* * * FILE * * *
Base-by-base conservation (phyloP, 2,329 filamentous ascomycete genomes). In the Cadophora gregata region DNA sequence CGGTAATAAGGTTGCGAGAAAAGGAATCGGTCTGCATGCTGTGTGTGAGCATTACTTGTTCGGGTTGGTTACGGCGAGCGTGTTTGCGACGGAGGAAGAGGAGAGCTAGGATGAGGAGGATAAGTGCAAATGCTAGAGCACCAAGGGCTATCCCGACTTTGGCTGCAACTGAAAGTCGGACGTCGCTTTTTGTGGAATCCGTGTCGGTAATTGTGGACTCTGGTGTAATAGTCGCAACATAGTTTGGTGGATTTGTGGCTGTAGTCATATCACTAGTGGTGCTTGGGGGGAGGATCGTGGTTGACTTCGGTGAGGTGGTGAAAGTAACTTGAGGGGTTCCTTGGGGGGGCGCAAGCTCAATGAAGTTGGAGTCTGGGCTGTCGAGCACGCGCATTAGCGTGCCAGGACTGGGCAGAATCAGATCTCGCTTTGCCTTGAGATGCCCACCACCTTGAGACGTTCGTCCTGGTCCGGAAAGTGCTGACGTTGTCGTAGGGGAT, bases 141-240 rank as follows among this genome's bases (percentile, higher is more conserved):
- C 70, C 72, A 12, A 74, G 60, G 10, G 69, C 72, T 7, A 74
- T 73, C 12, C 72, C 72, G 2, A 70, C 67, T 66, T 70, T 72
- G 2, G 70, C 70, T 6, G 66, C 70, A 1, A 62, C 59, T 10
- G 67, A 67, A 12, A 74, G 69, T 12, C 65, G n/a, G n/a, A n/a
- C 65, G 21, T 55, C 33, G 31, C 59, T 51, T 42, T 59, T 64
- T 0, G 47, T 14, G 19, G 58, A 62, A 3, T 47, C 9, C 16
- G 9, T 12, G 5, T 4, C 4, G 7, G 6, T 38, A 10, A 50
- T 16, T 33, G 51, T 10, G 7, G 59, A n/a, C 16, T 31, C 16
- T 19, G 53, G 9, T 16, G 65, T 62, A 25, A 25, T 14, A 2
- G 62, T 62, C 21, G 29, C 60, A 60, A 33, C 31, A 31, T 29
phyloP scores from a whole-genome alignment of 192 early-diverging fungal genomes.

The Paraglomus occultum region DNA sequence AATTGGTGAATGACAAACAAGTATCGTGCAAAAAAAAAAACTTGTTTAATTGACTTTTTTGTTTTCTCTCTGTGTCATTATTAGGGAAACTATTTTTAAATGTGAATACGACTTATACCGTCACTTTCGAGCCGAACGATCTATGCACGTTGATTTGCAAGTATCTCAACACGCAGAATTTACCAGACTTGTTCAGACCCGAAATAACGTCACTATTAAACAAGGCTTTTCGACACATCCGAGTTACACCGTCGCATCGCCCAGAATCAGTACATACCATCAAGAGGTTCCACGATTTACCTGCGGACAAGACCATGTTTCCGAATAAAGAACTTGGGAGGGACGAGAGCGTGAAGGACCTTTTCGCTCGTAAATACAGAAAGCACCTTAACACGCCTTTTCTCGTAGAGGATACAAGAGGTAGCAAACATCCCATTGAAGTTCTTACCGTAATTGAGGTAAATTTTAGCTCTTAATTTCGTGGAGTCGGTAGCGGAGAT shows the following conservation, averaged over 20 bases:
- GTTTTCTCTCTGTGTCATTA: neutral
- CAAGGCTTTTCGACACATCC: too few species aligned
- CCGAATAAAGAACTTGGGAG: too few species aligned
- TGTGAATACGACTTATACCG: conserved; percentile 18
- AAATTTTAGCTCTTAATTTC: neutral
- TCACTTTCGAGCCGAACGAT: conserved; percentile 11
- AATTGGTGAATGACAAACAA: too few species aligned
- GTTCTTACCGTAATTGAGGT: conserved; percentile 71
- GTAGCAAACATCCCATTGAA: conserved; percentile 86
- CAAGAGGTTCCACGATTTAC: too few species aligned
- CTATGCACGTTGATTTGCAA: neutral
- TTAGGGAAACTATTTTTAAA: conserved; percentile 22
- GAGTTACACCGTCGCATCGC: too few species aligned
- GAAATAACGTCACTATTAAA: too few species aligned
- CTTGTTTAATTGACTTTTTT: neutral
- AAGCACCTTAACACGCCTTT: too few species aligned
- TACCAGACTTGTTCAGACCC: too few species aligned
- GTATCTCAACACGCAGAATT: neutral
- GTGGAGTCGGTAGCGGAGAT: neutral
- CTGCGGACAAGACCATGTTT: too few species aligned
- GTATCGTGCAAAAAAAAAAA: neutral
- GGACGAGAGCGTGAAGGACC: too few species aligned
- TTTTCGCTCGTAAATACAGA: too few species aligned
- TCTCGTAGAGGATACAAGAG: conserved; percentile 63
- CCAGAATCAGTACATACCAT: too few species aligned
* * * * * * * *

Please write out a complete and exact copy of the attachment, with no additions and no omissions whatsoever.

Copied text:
Base-by-base conservation (phyloP, 2,329 filamentous ascomycete genomes). In the Cadophora gregata region DNA sequence CGGTAATAAGGTTGCGAGAAAAGGAATCGGTCTGCATGCTGTGTGTGAGCATTACTTGTTCGGGTTGGTTACGGCGAGCGTGTTTGCGACGGAGGAAGAGGAGAGCTAGGATGAGGAGGATAAGTGCAAATGCTAGAGCACCAAGGGCTATCCCGACTTTGGCTGCAACTGAAAGTCGGACGTCGCTTTTTGTGGAATCCGTGTCGGTAATTGTGGACTCTGGTGTAATAGTCGCAACATAGTTTGGTGGATTTGTGGCTGTAGTCATATCACTAGTGGTGCTTGGGGGGAGGATCGTGGTTGACTTCGGTGAGGTGGTGAAAGTAACTTGAGGGGTTCCTTGGGGGGGCGCAAGCTCAATGAAGTTGGAGTCTGGGCTGTCGAGCACGCGCATTAGCGTGCCAGGACTGGGCAGAATCAGATCTCGCTTTGCCTTGAGATGCCCACCACCTTGAGACGTTCGTCCTGGTCCGGAAAGTGCTGACGTTGTCGTAGGGGAT, bases 141-240 rank as follows among this genome's bases (percentile, higher is more conserved):
- C 70, C 72, A 12, A 74, G 60, G 10, G 69, C 72, T 7, A 74
- T 73, C 12, C 72, C 72, G 2, A 70, C 67, T 66, T 70, T 72
- G 2, G 70, C 70, T 6, G 66, C 70, A 1, A 62, C 59, T 10
- G 67, A 67, A 12, A 74, G 69, T 12, C 65, G n/a, G n/a, A n/a
- C 65, G 21, T 55, C 33, G 31, C 59, T 51, T 42, T 59, T 64
- T 0, G 47, T 14, G 19, G 58, A 62, A 3, T 47, C 9, C 16
- G 9, T 12, G 5, T 4, C 4, G 7, G 6, T 38, A 10, A 50
- T 16, T 33, G 51, T 10, G 7, G 59, A n/a, C 16, T 31, C 16
- T 19, G 53, G 9, T 16, G 65, T 62, A 25, A 25, T 14, A 2
- G 62, T 62, C 21, G 29, C 60, A 60, A 33, C 31, A 31, T 29
phyloP scores from a whole-genome alignment of 192 early-diverging fungal genomes.

The Paraglomus occultum region DNA sequence AATTGGTGAATGACAAACAAGTATCGTGCAAAAAAAAAAACTTGTTTAATTGACTTTTTTGTTTTCTCTCTGTGTCATTATTAGGGAAACTATTTTTAAATGTGAATACGACTTATACCGTCACTTTCGAGCCGAACGATCTATGCACGTTGATTTGCAAGTATCTCAACACGCAGAATTTACCAGACTTGTTCAGACCCGAAATAACGTCACTATTAAACAAGGCTTTTCGACACATCCGAGTTACACCGTCGCATCGCCCAGAATCAGTACATACCATCAAGAGGTTCCACGATTTACCTGCGGACAAGACCATGTTTCCGAATAAAGAACTTGGGAGGGACGAGAGCGTGAAGGACCTTTTCGCTCGTAAATACAGAAAGCACCTTAACACGCCTTTTCTCGTAGAGGATACAAGAGGTAGCAAACATCCCATTGAAGTTCTTACCGTAATTGAGGTAAATTTTAGCTCTTAATTTCGTGGAGTCGGTAGCGGAGAT shows the following conservation, averaged over 20 bases:
- GTTTTCTCTCTGTGTCATTA: neutral
- CAAGGCTTTTCGACACATCC: too few species aligned
- CCGAATAAAGAACTTGGGAG: too few species aligned
- TGTGAATACGACTTATACCG: conserved; percentile 18
- AAATTTTAGCTCTTAATTTC: neutral
- TCACTTTCGAGCCGAACGAT: conserved; percentile 11
- AATTGGTGAATGACAAACAA: too few species aligned
- GTTCTTACCGTAATTGAGGT: conserved; percentile 71
- GTAGCAAACATCCCATTGAA: conserved; percentile 86
- CAAGAGGTTCCACGATTTAC: too few species aligned
- CTATGCACGTTGATTTGCAA: neutral
- TTAGGGAAACTATTTTTAAA: conserved; percentile 22
- GAGTTACACCGTCGCATCGC: too few species aligned
- GAAATAACGTCACTATTAAA: too few species aligned
- CTTGTTTAATTGACTTTTTT: neutral
- AAGCACCTTAACACGCCTTT: too few species aligned
- TACCAGACTTGTTCAGACCC: too few species aligned
- GTATCTCAACACGCAGAATT: neutral
- GTGGAGTCGGTAGCGGAGAT: neutral
- CTGCGGACAAGACCATGTTT: too few species aligned
- GTATCGTGCAAAAAAAAAAA: neutral
- GGACGAGAGCGTGAAGGACC: too few species aligned
- TTTTCGCTCGTAAATACAGA: too few species aligned
- TCTCGTAGAGGATACAAGAG: conserved; percentile 63
- CCAGAATCAGTACATACCAT: too few species aligned